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White House Chief of Staff Mark Meadows, left, and Treasury Secretary Steven Mnuchin on Capitol Hill. Photo: Bill Clark/CQ-Roll Call, Inc. via Getty Images

The consensus within the White House over the weekend is that they should turn their attention toward passing a smaller, bifurcated stimulus bill, focused on their main priorities.

The state of play: Chief of staff Mark Meadows and Treasury Secretary Steven Mnuchin were discouraged after their meeting with House Speaker Nancy Pelosi and Senate Minority Leader Chuck Schumer on Tuesday, GOP congressional aides involved in the negotiations told Axios.

  • The two now think a more targeted bill has a greater shot at passing before key benefits from the CARES act, namely the unemployment benefits, expire at the end of this week.

Meadows told Axios: "I think [President Trump] made a pragmatic decision to say let's focus on unemployment insurance, schools and liability protection as the most important aspect of the larger package and deal with anything else later."

  • But Pelosi has repeatedly said she is against any short-term extension bill, and most Republicans think the strategy is a losing one.

The White House's primary areas of focus, per a White House official:

  1. Back-to-work tax credits (which the official said is essentially a retention credit).
  2. Extending unemployment insurance to 70% of a person's average wage before the COVID-19 crisis. This is a stark change from the $600 per week benefit unemployed Americans were receiving under the CARES Act.
  3. School funding: Schools will get $105 billion. That would include roughly $70 billion for K-12, but only half would be for all schools — the other half would only be for schools that are opening in person.
  4. Widespread liability insurance, including for restaurants, hotels, hospitals, universities and school districts.

The GOP bill, which Senate Majority Leader Mitch McConnell plans to roll out on Monday, is expected to include all of them. But it will be a broader, $1 trillion package that contains other priorities as well, such as:

  • $25 billion for coronavirus testing.
  • Stimulus checks, which would be doled out under the same guidelines as in the CARES Act, meaning Americans who make $75K or less would receive the full benefit.
  • Extension of the Paycheck Protection Program. Small businesses with 300 or fewer employees that show a revenue loss of 50% would be able to apply for a second loan.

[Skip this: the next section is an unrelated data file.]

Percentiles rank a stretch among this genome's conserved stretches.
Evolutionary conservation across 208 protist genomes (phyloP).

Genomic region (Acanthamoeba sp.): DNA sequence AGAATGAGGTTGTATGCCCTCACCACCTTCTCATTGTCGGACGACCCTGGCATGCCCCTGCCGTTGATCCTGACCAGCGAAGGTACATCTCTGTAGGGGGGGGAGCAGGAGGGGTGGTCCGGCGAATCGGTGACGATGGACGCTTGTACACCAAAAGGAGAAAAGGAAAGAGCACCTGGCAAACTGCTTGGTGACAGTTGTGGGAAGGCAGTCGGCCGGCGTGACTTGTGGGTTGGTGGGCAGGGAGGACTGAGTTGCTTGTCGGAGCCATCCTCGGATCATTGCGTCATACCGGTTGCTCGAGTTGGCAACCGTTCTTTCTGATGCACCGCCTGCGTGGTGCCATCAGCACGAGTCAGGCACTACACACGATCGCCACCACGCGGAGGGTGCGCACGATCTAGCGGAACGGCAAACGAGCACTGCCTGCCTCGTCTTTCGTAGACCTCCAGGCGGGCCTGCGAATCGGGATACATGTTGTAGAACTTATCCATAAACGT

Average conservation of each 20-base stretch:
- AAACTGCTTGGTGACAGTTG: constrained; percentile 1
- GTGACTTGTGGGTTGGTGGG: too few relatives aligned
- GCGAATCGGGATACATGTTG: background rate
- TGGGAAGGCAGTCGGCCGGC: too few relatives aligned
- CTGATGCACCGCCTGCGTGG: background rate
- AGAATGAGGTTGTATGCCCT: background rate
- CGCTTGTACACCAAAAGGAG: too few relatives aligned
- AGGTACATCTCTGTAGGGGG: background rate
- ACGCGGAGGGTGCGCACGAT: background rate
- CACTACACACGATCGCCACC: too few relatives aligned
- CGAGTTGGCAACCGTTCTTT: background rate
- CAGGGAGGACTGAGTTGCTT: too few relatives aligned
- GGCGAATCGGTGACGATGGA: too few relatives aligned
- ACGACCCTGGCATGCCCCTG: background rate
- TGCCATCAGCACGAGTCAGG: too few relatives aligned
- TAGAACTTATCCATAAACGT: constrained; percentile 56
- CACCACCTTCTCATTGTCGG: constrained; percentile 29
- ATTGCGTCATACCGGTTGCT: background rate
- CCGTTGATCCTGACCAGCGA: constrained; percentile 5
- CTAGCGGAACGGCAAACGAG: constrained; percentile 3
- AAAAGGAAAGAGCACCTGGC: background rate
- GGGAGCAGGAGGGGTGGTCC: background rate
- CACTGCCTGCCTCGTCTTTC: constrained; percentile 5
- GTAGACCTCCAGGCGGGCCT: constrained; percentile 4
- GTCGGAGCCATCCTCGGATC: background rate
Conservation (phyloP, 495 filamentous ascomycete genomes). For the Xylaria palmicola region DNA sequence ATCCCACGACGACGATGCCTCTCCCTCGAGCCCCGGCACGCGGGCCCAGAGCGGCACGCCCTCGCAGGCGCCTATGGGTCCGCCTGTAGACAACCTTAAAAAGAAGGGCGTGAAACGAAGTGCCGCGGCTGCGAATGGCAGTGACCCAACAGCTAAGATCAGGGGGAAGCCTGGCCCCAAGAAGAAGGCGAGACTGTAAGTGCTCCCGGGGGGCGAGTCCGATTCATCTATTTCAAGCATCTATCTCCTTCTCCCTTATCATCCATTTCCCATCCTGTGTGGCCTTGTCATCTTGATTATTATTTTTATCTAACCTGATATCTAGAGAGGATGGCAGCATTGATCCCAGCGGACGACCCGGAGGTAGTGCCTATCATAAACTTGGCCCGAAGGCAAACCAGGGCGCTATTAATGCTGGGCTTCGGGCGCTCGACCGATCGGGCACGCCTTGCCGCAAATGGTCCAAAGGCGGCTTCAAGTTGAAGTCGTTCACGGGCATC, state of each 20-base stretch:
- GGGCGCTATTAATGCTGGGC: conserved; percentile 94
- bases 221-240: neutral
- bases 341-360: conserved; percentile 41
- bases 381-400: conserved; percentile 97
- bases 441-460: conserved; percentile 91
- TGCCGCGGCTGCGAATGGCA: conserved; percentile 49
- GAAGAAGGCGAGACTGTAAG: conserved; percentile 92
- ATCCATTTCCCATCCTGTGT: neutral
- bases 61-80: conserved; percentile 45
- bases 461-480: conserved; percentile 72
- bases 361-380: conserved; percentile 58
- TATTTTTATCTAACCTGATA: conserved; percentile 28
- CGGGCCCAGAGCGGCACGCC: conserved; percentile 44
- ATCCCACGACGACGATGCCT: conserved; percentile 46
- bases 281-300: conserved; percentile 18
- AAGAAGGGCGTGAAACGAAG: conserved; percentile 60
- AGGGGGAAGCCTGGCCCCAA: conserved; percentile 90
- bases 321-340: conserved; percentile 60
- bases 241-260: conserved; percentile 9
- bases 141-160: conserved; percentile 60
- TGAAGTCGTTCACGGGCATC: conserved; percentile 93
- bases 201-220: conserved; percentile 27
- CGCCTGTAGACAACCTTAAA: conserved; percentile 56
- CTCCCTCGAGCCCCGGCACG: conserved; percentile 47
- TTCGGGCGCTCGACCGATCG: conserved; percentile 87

The White House, including Trump, has signed off on the bill with the hope they can negotiate it down to a "skinny" bill later on .

What’s next: Once the bill drops, negotiations with Democrats will begin in earnest.

Go deeper

Updated Oct 27, 2020 - Politics & Policy

Republicans and Dems react to Coney Barrett's Supreme Court confirmation

President Trump stands with Judge Amy Coney Barrett after she took the constitutional oath to serve as a Supreme Court justice during a White House ceremony Monday night. Photo: Tasos Katopodis/Getty Images

President Trump said Judge Amy Coney Barrett's Senate confirmation to the Supreme Court and her subsequent taking of the constitutional oath Monday was a "momentous day," as she she vowed to serve "without any fear or favor."

Of note: As Republicans applauded the action, Democratic leaders warned of consequences to the rush to replace the late liberal Justice Ruth Bader Ginsburg with a conservative so close to the election, as progressives led calls to expand the court.

Schumer: Coney Barrett vote "one of the darkest days" in Senate history

Senate Minority Leader Chuck Schumer (D-N.Y.) said Monday "will go down as one of the darkest days" in Senate history, moments before the chamber voted 52-48 to confirm Judge Amy Coney Barrett to the Supreme Court.

The bottom line: Schumer said his Republican colleagues "decided to thwart the will of the people" by holding the vote eight days ahead of the presidential election, despite opposing President Obama's nominee because it was an election year.

9 hours ago - Health

FDA advisory panel recommends Pfizer boosters for those 65 and older

A healthcare worker prepares a dose of the Pfizer-BioNTech Covid-19 vaccine at the Key Biscayne Community Center on Aug. 24, 2021. Photo: Eva Marie Uzcategui/Bloomberg via Getty Images

A key Food and Drug Administration advisory panel on Friday overwhelmingly voted against recommending Pfizer vaccine booster shots for younger Americans, but unanimously recommended approving the third shots for individuals 65 and older, as well as those at high-risk of severe COVID-19.

Why it matters: While the votes are non-binding, and the FDA must still make a final decision, Friday's move pours cold water on the Biden administration's plan to begin administering boosters to most individuals who received the Pfizer vaccine later this month.